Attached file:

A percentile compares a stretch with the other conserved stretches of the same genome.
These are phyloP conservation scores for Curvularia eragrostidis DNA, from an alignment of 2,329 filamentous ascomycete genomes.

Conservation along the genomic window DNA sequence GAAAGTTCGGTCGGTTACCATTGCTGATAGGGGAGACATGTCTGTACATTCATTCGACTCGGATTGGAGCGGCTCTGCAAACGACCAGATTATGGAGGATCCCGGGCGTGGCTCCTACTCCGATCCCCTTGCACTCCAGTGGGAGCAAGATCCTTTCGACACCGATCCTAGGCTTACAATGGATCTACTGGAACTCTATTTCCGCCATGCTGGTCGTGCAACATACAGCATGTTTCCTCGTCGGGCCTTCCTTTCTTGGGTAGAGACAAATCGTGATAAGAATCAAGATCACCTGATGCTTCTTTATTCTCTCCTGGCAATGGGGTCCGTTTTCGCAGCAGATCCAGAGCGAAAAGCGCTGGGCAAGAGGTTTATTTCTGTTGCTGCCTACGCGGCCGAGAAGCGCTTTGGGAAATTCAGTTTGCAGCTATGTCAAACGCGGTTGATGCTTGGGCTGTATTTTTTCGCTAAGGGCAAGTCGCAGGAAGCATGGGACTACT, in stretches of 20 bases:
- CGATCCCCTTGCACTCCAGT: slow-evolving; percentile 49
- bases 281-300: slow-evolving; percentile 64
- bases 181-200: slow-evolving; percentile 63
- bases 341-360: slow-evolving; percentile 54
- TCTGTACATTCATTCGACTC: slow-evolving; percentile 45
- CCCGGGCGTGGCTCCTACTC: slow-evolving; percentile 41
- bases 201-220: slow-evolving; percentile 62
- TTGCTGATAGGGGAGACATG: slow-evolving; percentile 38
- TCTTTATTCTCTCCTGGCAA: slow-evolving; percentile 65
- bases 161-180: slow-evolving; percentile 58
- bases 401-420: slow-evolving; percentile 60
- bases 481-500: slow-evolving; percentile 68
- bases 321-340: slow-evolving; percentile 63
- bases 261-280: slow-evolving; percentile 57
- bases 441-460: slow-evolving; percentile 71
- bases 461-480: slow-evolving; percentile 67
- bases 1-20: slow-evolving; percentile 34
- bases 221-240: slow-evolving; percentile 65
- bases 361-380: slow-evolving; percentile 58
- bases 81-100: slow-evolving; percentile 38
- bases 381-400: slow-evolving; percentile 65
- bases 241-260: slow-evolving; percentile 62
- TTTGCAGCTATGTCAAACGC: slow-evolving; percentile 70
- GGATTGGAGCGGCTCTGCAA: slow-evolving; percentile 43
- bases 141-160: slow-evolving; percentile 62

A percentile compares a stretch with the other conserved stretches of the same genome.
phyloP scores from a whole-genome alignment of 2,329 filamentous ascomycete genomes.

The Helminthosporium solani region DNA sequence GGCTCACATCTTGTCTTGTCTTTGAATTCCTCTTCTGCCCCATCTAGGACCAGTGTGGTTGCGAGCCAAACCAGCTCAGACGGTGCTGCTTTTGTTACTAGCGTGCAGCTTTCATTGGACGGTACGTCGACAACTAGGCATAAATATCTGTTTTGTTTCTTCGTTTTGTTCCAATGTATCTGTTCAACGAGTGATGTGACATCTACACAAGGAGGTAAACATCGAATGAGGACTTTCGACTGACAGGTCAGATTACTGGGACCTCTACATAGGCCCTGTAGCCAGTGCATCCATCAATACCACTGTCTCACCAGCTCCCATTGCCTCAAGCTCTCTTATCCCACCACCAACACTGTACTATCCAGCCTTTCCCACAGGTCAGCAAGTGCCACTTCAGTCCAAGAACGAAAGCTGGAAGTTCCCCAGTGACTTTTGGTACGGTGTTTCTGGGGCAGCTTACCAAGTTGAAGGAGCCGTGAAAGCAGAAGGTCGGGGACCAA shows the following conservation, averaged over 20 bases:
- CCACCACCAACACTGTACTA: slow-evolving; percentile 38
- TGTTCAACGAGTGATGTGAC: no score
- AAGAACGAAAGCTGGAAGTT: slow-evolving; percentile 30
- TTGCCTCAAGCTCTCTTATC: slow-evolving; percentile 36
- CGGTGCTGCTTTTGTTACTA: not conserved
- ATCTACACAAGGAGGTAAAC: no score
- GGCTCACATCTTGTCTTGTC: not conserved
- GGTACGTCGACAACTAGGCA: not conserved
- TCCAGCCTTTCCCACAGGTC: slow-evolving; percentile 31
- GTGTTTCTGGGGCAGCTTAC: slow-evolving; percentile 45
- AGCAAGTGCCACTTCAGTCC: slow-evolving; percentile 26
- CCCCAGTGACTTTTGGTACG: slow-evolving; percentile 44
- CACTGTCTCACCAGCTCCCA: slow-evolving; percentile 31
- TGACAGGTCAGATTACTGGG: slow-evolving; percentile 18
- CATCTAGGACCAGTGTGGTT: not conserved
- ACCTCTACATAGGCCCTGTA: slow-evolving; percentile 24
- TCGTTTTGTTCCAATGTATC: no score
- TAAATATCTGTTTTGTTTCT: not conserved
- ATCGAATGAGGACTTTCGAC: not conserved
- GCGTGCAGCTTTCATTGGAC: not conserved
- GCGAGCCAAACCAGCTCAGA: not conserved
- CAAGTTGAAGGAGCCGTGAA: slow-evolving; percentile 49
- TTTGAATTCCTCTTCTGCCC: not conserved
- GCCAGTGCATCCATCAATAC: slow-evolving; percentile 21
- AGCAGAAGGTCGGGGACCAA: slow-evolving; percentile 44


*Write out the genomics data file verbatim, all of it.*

A percentile compares a stretch with the other conserved stretches of the same genome.
These are phyloP conservation scores for Curvularia eragrostidis DNA, from an alignment of 2,329 filamentous ascomycete genomes.

Conservation along the genomic window DNA sequence GAAAGTTCGGTCGGTTACCATTGCTGATAGGGGAGACATGTCTGTACATTCATTCGACTCGGATTGGAGCGGCTCTGCAAACGACCAGATTATGGAGGATCCCGGGCGTGGCTCCTACTCCGATCCCCTTGCACTCCAGTGGGAGCAAGATCCTTTCGACACCGATCCTAGGCTTACAATGGATCTACTGGAACTCTATTTCCGCCATGCTGGTCGTGCAACATACAGCATGTTTCCTCGTCGGGCCTTCCTTTCTTGGGTAGAGACAAATCGTGATAAGAATCAAGATCACCTGATGCTTCTTTATTCTCTCCTGGCAATGGGGTCCGTTTTCGCAGCAGATCCAGAGCGAAAAGCGCTGGGCAAGAGGTTTATTTCTGTTGCTGCCTACGCGGCCGAGAAGCGCTTTGGGAAATTCAGTTTGCAGCTATGTCAAACGCGGTTGATGCTTGGGCTGTATTTTTTCGCTAAGGGCAAGTCGCAGGAAGCATGGGACTACT, in stretches of 20 bases:
- CGATCCCCTTGCACTCCAGT: slow-evolving; percentile 49
- bases 281-300: slow-evolving; percentile 64
- bases 181-200: slow-evolving; percentile 63
- bases 341-360: slow-evolving; percentile 54
- TCTGTACATTCATTCGACTC: slow-evolving; percentile 45
- CCCGGGCGTGGCTCCTACTC: slow-evolving; percentile 41
- bases 201-220: slow-evolving; percentile 62
- TTGCTGATAGGGGAGACATG: slow-evolving; percentile 38
- TCTTTATTCTCTCCTGGCAA: slow-evolving; percentile 65
- bases 161-180: slow-evolving; percentile 58
- bases 401-420: slow-evolving; percentile 60
- bases 481-500: slow-evolving; percentile 68
- bases 321-340: slow-evolving; percentile 63
- bases 261-280: slow-evolving; percentile 57
- bases 441-460: slow-evolving; percentile 71
- bases 461-480: slow-evolving; percentile 67
- bases 1-20: slow-evolving; percentile 34
- bases 221-240: slow-evolving; percentile 65
- bases 361-380: slow-evolving; percentile 58
- bases 81-100: slow-evolving; percentile 38
- bases 381-400: slow-evolving; percentile 65
- bases 241-260: slow-evolving; percentile 62
- TTTGCAGCTATGTCAAACGC: slow-evolving; percentile 70
- GGATTGGAGCGGCTCTGCAA: slow-evolving; percentile 43
- bases 141-160: slow-evolving; percentile 62

A percentile compares a stretch with the other conserved stretches of the same genome.
phyloP scores from a whole-genome alignment of 2,329 filamentous ascomycete genomes.

The Helminthosporium solani region DNA sequence GGCTCACATCTTGTCTTGTCTTTGAATTCCTCTTCTGCCCCATCTAGGACCAGTGTGGTTGCGAGCCAAACCAGCTCAGACGGTGCTGCTTTTGTTACTAGCGTGCAGCTTTCATTGGACGGTACGTCGACAACTAGGCATAAATATCTGTTTTGTTTCTTCGTTTTGTTCCAATGTATCTGTTCAACGAGTGATGTGACATCTACACAAGGAGGTAAACATCGAATGAGGACTTTCGACTGACAGGTCAGATTACTGGGACCTCTACATAGGCCCTGTAGCCAGTGCATCCATCAATACCACTGTCTCACCAGCTCCCATTGCCTCAAGCTCTCTTATCCCACCACCAACACTGTACTATCCAGCCTTTCCCACAGGTCAGCAAGTGCCACTTCAGTCCAAGAACGAAAGCTGGAAGTTCCCCAGTGACTTTTGGTACGGTGTTTCTGGGGCAGCTTACCAAGTTGAAGGAGCCGTGAAAGCAGAAGGTCGGGGACCAA shows the following conservation, averaged over 20 bases:
- CCACCACCAACACTGTACTA: slow-evolving; percentile 38
- TGTTCAACGAGTGATGTGAC: no score
- AAGAACGAAAGCTGGAAGTT: slow-evolving; percentile 30
- TTGCCTCAAGCTCTCTTATC: slow-evolving; percentile 36
- CGGTGCTGCTTTTGTTACTA: not conserved
- ATCTACACAAGGAGGTAAAC: no score
- GGCTCACATCTTGTCTTGTC: not conserved
- GGTACGTCGACAACTAGGCA: not conserved
- TCCAGCCTTTCCCACAGGTC: slow-evolving; percentile 31
- GTGTTTCTGGGGCAGCTTAC: slow-evolving; percentile 45
- AGCAAGTGCCACTTCAGTCC: slow-evolving; percentile 26
- CCCCAGTGACTTTTGGTACG: slow-evolving; percentile 44
- CACTGTCTCACCAGCTCCCA: slow-evolving; percentile 31
- TGACAGGTCAGATTACTGGG: slow-evolving; percentile 18
- CATCTAGGACCAGTGTGGTT: not conserved
- ACCTCTACATAGGCCCTGTA: slow-evolving; percentile 24
- TCGTTTTGTTCCAATGTATC: no score
- TAAATATCTGTTTTGTTTCT: not conserved
- ATCGAATGAGGACTTTCGAC: not conserved
- GCGTGCAGCTTTCATTGGAC: not conserved
- GCGAGCCAAACCAGCTCAGA: not conserved
- CAAGTTGAAGGAGCCGTGAA: slow-evolving; percentile 49
- TTTGAATTCCTCTTCTGCCC: not conserved
- GCCAGTGCATCCATCAATAC: slow-evolving; percentile 21
- AGCAGAAGGTCGGGGACCAA: slow-evolving; percentile 44